X inc is one of the world’s largest manufacturing organisations. They already had a fast and frugal decision-making process that allowed them to keep up with a rapidly changing consumer environment. It was all about being agile and disruptive, overcoming deadlocks and widening the bandwidth of their decision makers to ensure they weren’t bottlenecks in a VUCA environment. Within this strategy decision makers did not have to take the time to explain their decisions to subordinates. This eroded trust between colleagues as decisions could be taken unilaterally with little consultation. They also didn’t need to speak to people they knew would challenge them and so slow them down, even if these people were the experts.
On the flip side, many employees didn’t have the confidence to make decisions quickly or unilaterally and so escalated, procrastinated or avoided making a choice. The process was broken but implementing a long, detailed decision-making framework was never going to appeal to them.
What was the problem they needed to solve? Firstly, they all needed to be aligned about the future of the organisation so that decision makers always had the same ultimate goal and could justify their choices in line with it. Rebuilding trust would come through openness and consultation within the decision-making process. A common language to discuss their decision making and approach to risk would also be helpful. Their fast and frugal system was augmented with specific steps to slow them down and introduce essential critical thought and challenge into their thinking.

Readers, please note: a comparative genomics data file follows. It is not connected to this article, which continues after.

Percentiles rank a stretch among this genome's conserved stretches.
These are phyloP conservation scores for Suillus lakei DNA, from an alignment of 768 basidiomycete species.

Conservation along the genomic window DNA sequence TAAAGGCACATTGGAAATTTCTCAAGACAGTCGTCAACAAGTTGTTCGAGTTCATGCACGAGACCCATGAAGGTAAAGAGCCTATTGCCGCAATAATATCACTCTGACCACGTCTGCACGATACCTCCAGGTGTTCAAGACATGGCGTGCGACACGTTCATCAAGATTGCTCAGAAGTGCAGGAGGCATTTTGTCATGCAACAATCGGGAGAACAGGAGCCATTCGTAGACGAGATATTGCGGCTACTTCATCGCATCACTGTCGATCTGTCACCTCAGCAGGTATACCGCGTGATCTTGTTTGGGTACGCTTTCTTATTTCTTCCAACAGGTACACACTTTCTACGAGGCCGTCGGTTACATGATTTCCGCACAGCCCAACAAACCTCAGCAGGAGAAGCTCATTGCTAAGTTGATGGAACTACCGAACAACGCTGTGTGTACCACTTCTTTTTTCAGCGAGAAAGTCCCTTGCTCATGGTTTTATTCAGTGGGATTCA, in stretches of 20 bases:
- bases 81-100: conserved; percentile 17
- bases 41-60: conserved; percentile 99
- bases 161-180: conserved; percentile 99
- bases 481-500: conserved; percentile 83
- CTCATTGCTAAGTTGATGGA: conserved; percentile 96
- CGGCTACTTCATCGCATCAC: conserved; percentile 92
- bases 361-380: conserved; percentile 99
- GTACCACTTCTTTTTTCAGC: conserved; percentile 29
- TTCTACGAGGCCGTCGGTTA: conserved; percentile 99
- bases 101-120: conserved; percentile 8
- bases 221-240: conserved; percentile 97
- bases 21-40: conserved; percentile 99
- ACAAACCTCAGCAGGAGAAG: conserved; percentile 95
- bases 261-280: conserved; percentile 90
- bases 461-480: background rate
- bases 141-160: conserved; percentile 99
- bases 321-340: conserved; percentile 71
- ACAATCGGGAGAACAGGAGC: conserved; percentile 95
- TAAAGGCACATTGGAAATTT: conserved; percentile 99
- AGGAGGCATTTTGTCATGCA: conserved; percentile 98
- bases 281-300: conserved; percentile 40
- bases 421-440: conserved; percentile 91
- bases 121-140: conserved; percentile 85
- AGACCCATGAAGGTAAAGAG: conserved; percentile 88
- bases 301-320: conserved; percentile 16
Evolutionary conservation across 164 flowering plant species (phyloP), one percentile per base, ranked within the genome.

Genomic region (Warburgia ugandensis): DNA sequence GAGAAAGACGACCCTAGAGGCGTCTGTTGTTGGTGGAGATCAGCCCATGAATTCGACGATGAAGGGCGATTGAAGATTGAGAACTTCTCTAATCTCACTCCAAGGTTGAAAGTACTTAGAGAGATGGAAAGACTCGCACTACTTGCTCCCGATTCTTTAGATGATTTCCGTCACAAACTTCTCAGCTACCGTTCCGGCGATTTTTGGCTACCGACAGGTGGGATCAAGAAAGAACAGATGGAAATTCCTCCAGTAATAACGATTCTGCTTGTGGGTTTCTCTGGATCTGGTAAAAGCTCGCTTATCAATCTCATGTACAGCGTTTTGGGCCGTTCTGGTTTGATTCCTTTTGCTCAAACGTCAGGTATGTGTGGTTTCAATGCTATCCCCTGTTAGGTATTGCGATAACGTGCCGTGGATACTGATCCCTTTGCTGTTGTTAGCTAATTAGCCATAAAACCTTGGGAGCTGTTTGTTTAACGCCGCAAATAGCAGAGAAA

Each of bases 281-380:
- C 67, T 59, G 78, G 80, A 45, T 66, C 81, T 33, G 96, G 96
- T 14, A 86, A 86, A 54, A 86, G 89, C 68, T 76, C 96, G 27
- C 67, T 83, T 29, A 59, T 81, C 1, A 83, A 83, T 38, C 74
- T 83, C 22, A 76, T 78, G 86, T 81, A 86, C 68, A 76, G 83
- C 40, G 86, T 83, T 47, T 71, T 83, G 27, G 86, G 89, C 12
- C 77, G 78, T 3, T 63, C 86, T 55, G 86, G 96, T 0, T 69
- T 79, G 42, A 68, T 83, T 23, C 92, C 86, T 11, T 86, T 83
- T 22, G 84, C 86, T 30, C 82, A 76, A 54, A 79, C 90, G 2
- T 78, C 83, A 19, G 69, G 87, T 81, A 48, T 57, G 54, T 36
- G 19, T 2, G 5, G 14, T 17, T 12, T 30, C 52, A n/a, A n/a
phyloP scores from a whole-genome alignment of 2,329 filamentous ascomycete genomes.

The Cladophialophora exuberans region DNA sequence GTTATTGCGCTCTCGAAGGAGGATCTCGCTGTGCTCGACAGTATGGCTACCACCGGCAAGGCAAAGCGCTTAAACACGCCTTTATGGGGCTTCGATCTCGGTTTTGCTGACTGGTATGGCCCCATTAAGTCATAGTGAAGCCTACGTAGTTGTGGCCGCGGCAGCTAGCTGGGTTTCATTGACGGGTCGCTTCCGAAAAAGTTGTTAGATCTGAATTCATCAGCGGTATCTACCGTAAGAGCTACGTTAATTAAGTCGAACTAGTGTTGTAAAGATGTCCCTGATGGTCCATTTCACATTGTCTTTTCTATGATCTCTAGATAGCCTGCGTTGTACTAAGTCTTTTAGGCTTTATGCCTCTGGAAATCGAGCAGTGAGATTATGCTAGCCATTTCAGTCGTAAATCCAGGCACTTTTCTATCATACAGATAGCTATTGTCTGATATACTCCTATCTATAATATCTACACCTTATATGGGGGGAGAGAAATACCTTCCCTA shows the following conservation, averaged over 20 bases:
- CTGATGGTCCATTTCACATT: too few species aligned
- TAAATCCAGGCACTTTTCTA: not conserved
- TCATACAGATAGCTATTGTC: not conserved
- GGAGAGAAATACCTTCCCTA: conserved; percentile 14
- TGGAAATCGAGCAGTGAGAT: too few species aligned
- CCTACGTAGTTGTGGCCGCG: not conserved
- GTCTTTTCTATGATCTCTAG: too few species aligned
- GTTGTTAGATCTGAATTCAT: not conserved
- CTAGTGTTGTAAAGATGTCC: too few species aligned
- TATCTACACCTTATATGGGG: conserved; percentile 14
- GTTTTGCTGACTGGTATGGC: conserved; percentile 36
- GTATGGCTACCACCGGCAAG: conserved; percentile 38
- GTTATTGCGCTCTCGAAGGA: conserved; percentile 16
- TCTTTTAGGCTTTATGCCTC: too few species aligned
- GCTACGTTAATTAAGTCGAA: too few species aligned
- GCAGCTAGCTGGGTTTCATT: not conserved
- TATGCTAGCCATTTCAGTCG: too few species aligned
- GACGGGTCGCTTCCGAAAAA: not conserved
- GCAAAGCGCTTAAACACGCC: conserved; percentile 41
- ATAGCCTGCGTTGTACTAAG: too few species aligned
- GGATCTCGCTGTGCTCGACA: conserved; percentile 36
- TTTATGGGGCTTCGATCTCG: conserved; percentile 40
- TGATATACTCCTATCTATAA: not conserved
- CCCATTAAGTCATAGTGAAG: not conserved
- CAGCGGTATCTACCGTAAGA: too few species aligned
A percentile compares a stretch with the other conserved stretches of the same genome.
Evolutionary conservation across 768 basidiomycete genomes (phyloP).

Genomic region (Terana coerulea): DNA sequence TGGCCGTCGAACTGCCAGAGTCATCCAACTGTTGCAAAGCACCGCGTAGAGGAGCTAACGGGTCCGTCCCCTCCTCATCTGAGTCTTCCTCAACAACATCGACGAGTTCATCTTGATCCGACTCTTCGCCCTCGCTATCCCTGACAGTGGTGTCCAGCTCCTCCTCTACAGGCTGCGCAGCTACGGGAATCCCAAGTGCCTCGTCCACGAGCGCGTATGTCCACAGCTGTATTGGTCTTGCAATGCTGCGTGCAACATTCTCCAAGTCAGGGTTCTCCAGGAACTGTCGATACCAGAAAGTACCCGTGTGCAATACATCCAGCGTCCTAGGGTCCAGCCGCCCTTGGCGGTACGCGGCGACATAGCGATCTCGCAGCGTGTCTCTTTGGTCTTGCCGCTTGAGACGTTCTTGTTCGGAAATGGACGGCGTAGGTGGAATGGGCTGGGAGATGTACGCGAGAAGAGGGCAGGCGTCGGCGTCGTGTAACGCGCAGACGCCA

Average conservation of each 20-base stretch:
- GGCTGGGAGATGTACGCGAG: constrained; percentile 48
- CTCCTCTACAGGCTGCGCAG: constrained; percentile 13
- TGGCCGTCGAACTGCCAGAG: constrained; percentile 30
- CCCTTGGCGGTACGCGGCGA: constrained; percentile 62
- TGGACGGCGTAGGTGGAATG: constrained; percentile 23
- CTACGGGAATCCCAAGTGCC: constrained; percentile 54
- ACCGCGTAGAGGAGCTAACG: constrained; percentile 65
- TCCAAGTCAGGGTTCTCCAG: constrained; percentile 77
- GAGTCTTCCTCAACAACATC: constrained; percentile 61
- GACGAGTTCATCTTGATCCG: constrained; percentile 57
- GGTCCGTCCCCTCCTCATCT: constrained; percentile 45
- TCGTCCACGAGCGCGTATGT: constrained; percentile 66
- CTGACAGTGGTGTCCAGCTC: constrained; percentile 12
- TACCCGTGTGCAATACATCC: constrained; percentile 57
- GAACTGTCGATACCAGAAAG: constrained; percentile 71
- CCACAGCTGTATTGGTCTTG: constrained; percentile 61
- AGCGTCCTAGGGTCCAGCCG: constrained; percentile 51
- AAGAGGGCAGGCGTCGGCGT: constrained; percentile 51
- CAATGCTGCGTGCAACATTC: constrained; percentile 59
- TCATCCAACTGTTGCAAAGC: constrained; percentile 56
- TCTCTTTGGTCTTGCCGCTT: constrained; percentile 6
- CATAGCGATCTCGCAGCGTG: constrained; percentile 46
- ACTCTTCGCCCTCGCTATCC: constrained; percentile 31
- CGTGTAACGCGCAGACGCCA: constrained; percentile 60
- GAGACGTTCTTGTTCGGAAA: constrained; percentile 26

This resulted in decision makers feeling more confidence in their decision making mostly because their ultimate goal changed from making quick decisions to effective decisions. A more robust framework ensured that they examined their decisions from more angles, better understood the pitfalls in the information they gathered and were better able to articulate their choice rationale through the lens of the framework.